Wealth & Poverty Review Homeless Encampments or Open Drug Scenes?
Michael Shellenberger has been making the rounds through interviews to discuss his new book, San Fransicko: How Progressives Ruin Cities. In this 9-minute clip from his interview on Dave Rubin’s show, The Rubin Report, Shellenberger explains that homeless encampments are a misnomer. A better term for them is “open drug scenes.”
Here’s a portion of the transcript below:
What we call homeless encampments is really a euphemism for what European researchers call open drug scenes, so San Fransicko really describes the whole history of “How did we get here?”
Basically, we’re in the midst of two overlapping drug epidemics. The more famous one is around opioids. It started with the overprescription of opioids in the late 90s/early 2000s. We then curtailed doctor prescriptions around 2010. A lot of people switched to heroin. Now a lot of people are using fentanyl and dying. 93,000 people died last year, Dave, from illicit drugs. It’s scandalous. It’s a moral failing. That’s almost five times more people than die from homicides in the United States, about three times more than die from car accidents, up from 17,000 in the year 2000. This is a moral crisis.
It’s disproportionately impacting California. Homelessness increased in California 31% over the last 10 years while declining 18% in the rest of the United States. So what we’re seeing in Venice Beach, in the Tenderloin neighborhood of San Francisco, in Skid Row in Los Angeles, but also in the Blade neighborhood of Seattle, in Portland where I just visited – I was just in Portland – but also in Vancouver, and now we’re seeing very similar situations in Philadelphia – the Kensington neighborhood.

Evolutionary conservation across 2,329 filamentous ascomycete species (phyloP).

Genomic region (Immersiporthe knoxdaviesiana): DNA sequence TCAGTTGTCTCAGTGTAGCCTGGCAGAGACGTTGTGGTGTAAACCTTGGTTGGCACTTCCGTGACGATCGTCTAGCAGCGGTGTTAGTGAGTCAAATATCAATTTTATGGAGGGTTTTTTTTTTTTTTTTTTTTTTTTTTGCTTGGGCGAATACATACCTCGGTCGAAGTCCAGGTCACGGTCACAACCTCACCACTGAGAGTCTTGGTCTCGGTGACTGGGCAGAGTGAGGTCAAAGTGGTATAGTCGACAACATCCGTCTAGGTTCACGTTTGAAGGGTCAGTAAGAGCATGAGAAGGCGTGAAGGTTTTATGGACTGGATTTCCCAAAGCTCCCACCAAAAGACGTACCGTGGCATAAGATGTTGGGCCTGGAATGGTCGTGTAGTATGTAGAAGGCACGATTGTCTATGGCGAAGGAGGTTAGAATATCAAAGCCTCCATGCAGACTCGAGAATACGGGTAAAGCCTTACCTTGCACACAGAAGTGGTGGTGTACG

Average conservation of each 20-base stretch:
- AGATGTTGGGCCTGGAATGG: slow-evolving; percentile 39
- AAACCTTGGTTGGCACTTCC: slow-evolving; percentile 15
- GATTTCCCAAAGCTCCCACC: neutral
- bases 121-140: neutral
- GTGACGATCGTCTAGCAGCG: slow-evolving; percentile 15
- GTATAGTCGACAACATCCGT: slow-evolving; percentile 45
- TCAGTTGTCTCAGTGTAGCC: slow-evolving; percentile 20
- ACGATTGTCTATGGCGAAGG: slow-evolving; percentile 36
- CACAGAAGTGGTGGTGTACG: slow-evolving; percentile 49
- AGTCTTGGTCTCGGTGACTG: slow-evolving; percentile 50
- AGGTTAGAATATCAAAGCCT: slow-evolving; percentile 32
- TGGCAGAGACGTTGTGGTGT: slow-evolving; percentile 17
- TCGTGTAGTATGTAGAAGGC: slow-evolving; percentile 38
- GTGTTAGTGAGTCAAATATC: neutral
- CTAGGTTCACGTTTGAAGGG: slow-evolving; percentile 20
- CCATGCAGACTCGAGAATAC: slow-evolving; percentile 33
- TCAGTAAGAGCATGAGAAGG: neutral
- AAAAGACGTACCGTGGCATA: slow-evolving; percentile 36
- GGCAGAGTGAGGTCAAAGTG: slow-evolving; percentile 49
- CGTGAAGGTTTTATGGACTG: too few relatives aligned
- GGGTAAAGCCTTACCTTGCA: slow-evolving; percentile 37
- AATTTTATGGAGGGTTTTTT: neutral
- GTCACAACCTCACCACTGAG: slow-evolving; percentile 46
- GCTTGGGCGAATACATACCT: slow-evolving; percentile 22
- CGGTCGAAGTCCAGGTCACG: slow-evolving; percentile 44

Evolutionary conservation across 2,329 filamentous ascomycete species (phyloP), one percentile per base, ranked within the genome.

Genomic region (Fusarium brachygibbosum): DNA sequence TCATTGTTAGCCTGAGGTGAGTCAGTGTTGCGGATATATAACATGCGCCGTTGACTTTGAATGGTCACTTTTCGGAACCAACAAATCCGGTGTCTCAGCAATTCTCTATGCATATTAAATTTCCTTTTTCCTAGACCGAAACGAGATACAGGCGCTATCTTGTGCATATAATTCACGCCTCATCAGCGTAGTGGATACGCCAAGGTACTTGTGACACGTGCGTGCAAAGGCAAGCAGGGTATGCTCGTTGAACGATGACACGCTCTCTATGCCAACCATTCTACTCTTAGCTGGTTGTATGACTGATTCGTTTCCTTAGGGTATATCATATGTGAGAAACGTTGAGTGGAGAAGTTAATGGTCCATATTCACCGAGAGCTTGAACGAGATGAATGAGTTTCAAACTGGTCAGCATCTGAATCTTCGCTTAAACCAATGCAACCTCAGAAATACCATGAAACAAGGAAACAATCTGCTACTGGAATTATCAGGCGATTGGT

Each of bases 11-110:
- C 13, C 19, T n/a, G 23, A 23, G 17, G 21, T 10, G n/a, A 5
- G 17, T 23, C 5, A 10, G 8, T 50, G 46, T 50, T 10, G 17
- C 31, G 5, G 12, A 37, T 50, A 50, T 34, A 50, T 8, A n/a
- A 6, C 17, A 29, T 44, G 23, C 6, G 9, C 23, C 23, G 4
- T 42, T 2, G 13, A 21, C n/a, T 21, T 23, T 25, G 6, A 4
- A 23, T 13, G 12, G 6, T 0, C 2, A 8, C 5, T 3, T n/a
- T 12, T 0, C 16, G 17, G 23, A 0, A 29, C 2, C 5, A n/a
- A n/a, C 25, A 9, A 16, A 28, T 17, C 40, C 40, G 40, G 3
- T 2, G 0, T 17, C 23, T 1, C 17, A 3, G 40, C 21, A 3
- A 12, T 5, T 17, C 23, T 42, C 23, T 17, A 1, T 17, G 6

So these are all best referred to as open drug scenes. I think that’s the right way to think about them, that’s the academic word.
There’s only one way to deal with them is that you have to require people to use shelter. You can’t let people camp in public. I know that sounds like a radical idea, but that’s not okay. There is some role for providing people with housing, but they should earn it by making progress on their personal plan toward recovery from addiction or taking control of their psychiatric illnesses. But we need a shelter-first policy, we need a treatment-first policy. The Housing First policy we have has completely failed. It’s basically unethical because it doesn’t actually try to deal with the root of the problem which is addiction.The Rubin Report, “How Progressive Policies Hurt the Poor Most (Pt. 2)” featuring Michael Shellenberger